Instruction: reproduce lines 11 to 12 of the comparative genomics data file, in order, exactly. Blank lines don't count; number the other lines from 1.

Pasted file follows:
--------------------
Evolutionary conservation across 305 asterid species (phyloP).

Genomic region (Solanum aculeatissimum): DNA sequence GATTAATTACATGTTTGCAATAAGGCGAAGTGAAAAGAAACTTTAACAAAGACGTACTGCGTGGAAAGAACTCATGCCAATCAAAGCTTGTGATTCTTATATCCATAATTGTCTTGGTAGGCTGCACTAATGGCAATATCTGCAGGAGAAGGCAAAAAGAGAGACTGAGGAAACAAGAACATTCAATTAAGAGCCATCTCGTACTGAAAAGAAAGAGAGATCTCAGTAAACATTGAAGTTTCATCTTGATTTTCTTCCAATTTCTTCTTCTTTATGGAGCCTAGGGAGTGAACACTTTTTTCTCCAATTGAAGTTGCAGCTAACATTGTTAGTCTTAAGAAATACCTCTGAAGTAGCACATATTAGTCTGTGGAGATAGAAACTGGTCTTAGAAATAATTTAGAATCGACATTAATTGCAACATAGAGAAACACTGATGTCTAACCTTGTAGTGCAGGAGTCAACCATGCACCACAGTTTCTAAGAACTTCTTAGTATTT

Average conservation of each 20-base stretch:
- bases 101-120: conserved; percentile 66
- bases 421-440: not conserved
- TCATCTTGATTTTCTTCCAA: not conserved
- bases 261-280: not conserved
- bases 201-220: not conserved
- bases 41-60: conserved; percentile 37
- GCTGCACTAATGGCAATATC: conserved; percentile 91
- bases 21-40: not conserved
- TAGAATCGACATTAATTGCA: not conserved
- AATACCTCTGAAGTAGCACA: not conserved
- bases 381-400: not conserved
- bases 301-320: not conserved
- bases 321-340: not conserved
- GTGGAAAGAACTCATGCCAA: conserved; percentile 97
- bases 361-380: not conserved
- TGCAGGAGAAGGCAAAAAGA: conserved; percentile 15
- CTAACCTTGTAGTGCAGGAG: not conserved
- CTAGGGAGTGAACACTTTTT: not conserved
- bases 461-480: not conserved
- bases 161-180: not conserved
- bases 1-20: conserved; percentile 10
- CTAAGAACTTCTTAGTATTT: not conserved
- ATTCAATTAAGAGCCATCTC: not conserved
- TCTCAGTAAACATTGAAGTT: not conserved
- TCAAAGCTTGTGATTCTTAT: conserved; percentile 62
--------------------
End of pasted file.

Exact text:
- bases 21-40: not conserved
- TAGAATCGACATTAATTGCA: not conserved